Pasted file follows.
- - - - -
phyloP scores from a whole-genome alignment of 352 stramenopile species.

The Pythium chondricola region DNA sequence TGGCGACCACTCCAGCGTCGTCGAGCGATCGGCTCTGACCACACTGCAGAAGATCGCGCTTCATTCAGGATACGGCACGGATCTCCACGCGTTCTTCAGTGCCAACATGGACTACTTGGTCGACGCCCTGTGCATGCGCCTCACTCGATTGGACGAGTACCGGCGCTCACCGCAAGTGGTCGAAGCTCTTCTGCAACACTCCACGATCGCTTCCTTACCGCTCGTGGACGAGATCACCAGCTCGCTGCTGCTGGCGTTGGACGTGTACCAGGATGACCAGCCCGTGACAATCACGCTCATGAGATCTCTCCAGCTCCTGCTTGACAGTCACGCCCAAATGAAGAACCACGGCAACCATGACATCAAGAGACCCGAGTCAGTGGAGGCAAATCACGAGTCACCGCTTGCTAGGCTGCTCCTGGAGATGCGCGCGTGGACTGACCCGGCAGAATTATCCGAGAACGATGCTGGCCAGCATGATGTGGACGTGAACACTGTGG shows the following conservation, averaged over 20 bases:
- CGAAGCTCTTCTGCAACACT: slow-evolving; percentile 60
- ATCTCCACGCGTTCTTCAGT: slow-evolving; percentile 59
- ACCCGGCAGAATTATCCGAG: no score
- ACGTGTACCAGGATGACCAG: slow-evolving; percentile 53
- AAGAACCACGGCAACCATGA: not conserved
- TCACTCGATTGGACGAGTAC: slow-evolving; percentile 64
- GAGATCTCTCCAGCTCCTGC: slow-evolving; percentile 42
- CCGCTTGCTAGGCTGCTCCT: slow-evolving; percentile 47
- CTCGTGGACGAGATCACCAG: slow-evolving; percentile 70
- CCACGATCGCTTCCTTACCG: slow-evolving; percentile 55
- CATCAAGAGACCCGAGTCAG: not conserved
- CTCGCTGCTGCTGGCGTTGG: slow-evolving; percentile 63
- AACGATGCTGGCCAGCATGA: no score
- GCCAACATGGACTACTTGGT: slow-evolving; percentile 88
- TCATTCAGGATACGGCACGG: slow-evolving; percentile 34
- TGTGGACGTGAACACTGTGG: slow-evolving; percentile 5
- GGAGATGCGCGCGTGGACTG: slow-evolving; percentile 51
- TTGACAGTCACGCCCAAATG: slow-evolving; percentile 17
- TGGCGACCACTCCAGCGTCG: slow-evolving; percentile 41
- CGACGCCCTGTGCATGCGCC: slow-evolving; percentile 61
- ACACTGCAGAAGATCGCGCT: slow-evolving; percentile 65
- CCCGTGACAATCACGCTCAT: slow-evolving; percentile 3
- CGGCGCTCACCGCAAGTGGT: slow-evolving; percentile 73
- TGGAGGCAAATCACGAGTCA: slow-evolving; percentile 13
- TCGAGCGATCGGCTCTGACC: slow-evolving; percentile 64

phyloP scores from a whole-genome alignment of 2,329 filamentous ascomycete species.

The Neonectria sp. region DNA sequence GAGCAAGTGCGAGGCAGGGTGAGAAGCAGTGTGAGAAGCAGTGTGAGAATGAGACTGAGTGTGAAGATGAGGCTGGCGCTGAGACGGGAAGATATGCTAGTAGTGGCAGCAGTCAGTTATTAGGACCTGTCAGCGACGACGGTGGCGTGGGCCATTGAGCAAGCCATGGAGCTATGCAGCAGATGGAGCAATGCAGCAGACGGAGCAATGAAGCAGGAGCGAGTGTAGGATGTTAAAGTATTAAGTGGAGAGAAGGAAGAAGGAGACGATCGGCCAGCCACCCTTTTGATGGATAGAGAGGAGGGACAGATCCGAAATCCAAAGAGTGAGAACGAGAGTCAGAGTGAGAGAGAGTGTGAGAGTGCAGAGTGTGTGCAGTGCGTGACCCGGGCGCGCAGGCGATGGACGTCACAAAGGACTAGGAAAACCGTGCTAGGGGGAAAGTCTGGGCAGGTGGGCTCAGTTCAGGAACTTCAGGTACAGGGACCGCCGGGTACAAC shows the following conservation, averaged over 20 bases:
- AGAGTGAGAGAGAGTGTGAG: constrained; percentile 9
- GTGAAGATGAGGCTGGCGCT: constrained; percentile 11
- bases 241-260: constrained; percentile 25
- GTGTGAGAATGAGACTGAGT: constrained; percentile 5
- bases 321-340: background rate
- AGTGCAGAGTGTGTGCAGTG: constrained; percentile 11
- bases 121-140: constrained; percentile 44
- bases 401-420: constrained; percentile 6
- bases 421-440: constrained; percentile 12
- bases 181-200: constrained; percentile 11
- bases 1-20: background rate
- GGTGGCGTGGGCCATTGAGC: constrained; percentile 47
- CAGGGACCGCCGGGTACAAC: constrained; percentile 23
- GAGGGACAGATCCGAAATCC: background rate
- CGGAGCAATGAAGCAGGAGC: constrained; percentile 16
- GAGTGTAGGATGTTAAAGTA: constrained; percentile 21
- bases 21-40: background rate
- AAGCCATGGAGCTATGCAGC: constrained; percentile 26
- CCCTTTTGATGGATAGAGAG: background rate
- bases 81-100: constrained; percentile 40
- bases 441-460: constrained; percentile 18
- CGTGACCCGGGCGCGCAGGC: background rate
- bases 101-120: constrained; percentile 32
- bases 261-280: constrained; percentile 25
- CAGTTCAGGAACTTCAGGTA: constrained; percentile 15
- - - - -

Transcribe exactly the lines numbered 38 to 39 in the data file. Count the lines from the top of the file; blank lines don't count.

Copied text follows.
- bases 421-440: constrained; percentile 12
- bases 181-200: constrained; percentile 11